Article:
I think there may be a niche there — “Unpacking it 4 You” or something. The wheels are turning.

    Thank you!

  4. Jen / domestika Says:

    Thanks so much for coming to visit – your wonderful generous compliment got me all choked up {sniff sniff}.

    You may be onto something with the UberGeek line. Few people with that level of technical expertise have your ability to communicate at a layperson’s level. The trick might be to deliver in bite-sized pieces… I do believe that the key to a successful blog is to be useful to your readers, whoever they may be and whatever the subject area, and that potential is certainly here.

    I’ll stay tuned, all agog to see where this goes!

  5. Brandy Says:

    Jeri, dont forget…as your sucess grows you will have more and more opportunity for advertising revenues and what not. Referals for products, who knows! Start a webbased business and sell the products you promote *giggle*

  6. slatrat Says:

    Here’s a comment from a longtime blogger – it’s a real effort to do a focused, everyday or several times a week focused technical blog. It can be very tiresome to constantly be fresh and insightful. And it can get in the way of real life.

    I think you would have an excellent viewpoint. But it can become a real slog.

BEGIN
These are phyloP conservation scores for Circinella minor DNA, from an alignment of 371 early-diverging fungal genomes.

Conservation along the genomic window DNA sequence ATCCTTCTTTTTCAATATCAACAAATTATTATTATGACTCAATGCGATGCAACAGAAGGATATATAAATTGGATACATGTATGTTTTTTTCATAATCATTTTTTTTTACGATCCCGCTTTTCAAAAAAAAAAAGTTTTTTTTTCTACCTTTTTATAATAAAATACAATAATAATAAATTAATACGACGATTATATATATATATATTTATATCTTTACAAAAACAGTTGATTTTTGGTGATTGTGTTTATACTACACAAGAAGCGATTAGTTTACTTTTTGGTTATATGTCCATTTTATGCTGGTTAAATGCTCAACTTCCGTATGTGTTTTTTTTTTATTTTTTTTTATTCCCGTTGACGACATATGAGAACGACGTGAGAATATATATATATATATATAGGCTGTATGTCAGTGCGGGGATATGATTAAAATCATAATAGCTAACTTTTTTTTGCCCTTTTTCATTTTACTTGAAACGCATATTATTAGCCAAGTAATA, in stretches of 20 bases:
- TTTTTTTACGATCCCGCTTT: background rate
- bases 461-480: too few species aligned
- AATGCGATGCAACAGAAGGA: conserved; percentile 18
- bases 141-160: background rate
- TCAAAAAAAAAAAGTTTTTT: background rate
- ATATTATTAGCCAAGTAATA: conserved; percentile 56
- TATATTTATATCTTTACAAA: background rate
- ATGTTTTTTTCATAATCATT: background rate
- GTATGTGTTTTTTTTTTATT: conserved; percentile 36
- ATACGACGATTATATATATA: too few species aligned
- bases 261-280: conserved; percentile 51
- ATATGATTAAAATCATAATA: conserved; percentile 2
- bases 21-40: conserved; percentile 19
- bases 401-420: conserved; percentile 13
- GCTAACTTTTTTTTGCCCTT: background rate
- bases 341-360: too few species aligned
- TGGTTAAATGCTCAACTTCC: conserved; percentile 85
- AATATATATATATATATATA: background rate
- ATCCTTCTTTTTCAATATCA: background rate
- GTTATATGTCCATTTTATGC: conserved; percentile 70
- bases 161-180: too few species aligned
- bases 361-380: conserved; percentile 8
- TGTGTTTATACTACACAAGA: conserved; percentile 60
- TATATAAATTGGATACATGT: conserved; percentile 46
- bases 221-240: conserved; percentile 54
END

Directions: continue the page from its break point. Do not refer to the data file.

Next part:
7. Holy Says:

    Problogging has its limitations too….those sites tend to look cheesy and obvious to savvy web surfers…so while you may get the hit, you may not get any real time surfing your site as most know these sites for what they are – paid blogging.

    It’s the same schtick in newsprint – let’s use the tourism industry as an example – I read a paid advertorial – which combines destination and hotel advertising revenue with a little bit of editorial copy from the Travel Editor talking about how wonderful that destination is – or worse, the destination themselves write the copy and it comes off as cheesy testimonial…Credible? Not really.

    But if a travel writer writes a blurb saying “go to Bali, it’s awesome” – chances are, readers will take notice.

    Same with Problogging….there’s always the bottom line, what’s in it for this person to promote this or that product or thing? –

    So I tend to agree with Slatrat – go after the paid blogging only if it’s attached to a desk job of some sort – otherwise I doubt your revenue will ever really match the labour….but if it’s a labour of love…then go for it.

    Hate to sound cynical and jaded – I flirted for a time with doing destination blogging – ie. doing hotel and attraction site visits and then writing up about them but again, as a surfer, if I were to stumble across those versus something from the tourist board, I would tend to take the tourist bureau write-up more seriously.

  8. Andrew Boyd Says:

    Hi Jeri,

    I’m at much the same stage as yourself – I’ve started taking blogging more seriously and have friends who are getting into it as well.

    I’ve found Wendy’s posts at eMoms to be really very good for blog ideas and inspiration – I can also heartily recommend fellow Aussies Darren Rowse (problogger.net) and Yaro Starek (entrepreneurs-journey.com).

    As to brainstorming – I’ve found Seth Godin’s Edgecraft technique to be helpful – he talks about it in his book “Free Prize Inside”.

    Hope this helps, and good luck with it.

    Best regards, Andrew

  9. Find your logical blog niche - logically at Facibus On Blogging Says: